It also puts the viewer back into the same spot they were in the pilot, with little understanding of who the characters are and where they are coming from. We no longer know the details of their past we spent years learning about, we no longer understand their reactions to the events unfolding in front of them in context. We no neither their long-term nor short-term histories, which I feel is a hugely off-putting alienation of faithful viewers.

For example, we spent several episodes watching alternate Broyles bond with our Olivia, and the drama of that plot was powerful and brilliant. The sight of Broyles’s charred and mutlitated corpse, and the understanding of his sacrifice, made a huge impact both on the characters and the viewers. Now, he’s suddenly alive and back in his same old position, and we followed and enjoyed all that drama only to have it handwaved away.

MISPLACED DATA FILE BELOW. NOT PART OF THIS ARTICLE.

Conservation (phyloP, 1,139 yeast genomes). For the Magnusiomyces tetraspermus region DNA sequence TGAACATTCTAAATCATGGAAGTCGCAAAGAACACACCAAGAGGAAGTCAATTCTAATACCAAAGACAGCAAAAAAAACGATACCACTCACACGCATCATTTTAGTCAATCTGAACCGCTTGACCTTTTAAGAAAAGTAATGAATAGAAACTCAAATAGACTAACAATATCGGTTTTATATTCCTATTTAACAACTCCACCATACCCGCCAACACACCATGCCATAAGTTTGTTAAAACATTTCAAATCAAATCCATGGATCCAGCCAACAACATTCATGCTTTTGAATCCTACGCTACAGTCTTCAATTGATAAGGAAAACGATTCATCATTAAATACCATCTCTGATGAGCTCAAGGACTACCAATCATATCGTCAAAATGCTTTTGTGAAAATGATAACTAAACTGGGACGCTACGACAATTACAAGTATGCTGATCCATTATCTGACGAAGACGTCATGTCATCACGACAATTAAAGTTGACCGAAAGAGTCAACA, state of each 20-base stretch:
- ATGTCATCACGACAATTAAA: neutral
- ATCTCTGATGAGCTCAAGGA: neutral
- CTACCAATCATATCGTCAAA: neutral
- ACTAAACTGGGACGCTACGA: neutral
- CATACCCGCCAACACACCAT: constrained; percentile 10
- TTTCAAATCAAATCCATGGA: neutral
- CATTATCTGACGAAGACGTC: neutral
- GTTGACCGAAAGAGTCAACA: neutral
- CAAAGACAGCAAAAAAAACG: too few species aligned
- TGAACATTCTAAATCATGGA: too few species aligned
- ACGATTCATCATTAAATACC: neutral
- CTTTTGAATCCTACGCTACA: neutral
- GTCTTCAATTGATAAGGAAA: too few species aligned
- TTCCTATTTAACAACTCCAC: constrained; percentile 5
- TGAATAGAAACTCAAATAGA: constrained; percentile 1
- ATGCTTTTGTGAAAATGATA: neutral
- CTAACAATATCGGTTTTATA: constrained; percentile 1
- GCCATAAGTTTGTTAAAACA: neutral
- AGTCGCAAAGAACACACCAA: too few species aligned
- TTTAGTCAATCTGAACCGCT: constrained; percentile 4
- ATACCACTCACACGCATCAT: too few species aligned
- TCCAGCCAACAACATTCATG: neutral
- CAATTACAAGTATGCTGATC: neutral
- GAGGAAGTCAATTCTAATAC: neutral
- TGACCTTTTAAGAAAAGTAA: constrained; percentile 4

This brings me to the aspect of the show’s “rebooting” that positively offends me: it’s lazy storytelling. It’s the same thing that happened when Alias did a 2-year time skip between seasons;  it’s an excuse to for the writers to do whatever the hell they want to the characters without having to do the legwork of character development and plot. The continuity has been entirely disposed of, to the point where Peter, the only character who remembers the whole show, has stopped complaining about the differences between seasons 3 and 4 and is just trying to go home. Here’s hoping he makes it and the show goes with him.

A continuity-based show like Fringe depends on the devotion of viewers, on willingness to tune in every single week and then to remember the things you watched, sometimes all the way back to the first few episodes. When it dumps its continuity likes this, and re-writes entire characters whenever it feels like it, it alienates the viewer. Continuity draws a viewer in, but radical discontinuity like this is pushes them away.